Anti-Corruption Day: 7 factors enabling crook public servants

Greed, power, influence, ignorance, impunity, complacency and poor governance are the “seven deadly sins of corruption” according to Western Australia’s public sector watchdog.

WA corruption and crime commissioner John McKechnie QC runs through the list of factors and how they combine to create the space for wrongdoing, in a video (above) produced to mark the United Nations’ International Anti-Corruption Day today. “A fish rots from the head,” he comments, on the risk created by senior leaders who are lax about integrity, or in the worst cases, corrupt themselves.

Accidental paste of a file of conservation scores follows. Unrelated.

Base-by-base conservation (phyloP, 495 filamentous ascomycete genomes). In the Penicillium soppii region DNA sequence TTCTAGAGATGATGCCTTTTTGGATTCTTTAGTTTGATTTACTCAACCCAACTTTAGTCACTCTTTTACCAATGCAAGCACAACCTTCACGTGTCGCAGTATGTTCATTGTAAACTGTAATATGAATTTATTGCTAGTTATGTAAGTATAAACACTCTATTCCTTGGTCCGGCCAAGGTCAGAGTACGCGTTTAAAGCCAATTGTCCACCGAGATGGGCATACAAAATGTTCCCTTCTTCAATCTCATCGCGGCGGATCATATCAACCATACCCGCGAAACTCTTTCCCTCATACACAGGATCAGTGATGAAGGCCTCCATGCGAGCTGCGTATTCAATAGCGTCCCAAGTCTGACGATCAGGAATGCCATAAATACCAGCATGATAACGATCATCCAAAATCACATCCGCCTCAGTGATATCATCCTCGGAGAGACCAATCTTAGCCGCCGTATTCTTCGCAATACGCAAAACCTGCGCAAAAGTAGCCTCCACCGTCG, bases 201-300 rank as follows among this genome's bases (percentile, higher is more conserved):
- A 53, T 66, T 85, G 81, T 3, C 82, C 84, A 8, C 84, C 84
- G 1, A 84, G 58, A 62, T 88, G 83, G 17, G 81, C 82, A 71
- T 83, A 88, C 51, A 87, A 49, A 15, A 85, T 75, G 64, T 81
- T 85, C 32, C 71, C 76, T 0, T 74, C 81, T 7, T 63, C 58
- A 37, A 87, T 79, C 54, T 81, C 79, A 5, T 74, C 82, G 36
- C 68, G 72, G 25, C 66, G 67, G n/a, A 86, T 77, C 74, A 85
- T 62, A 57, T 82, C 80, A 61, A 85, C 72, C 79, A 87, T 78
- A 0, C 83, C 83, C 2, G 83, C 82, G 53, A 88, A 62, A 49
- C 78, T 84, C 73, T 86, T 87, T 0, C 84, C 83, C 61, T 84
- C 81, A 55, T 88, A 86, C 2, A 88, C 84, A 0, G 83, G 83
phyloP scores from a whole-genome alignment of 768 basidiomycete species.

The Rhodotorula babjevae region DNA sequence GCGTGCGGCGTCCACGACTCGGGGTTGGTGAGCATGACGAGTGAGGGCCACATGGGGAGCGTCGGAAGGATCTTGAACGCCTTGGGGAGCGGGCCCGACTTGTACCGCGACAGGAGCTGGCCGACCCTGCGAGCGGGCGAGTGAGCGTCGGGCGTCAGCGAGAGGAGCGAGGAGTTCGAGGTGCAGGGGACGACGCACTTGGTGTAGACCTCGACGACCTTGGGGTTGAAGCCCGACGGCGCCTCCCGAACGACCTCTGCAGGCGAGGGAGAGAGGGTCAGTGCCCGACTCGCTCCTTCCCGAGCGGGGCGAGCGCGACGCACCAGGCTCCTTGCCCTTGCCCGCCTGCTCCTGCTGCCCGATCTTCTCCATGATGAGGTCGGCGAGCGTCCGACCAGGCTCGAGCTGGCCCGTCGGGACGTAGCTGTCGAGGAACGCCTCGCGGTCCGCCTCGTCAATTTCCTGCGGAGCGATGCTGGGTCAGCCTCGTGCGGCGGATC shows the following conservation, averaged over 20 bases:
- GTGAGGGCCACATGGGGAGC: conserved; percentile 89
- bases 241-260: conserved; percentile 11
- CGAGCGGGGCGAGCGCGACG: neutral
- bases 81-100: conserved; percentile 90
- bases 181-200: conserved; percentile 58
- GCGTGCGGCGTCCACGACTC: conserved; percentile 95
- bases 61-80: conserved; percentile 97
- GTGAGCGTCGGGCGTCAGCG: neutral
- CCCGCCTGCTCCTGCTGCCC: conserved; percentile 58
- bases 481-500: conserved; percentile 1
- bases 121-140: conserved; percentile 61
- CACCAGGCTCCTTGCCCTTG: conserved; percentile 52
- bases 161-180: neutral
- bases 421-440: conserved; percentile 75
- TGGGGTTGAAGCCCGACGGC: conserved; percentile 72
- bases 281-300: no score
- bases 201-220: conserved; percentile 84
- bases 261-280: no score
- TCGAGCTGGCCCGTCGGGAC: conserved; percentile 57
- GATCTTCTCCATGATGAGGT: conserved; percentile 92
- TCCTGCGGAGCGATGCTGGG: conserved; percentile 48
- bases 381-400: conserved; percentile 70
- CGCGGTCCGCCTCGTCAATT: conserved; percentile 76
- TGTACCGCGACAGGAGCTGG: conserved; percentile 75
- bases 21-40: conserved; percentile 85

“We want an anti-corruption agency that stands in the sunlight as a beacon that people can go to.”

“We want to raise awareness in the community and the public service that it’s not sufficient to let it pass by,” McKechnie said on ABC radio yesterday (full interview below). “People need to be active, alert and report it when they see it. It’s a $1 trillion problem across the world.”

The WA Supreme Court justice and former Director of Public Prosecutions admits that reporting corruption takes courage and said it was a “fair point” that the usual promises of protection for whistleblowers were not very reassuring.

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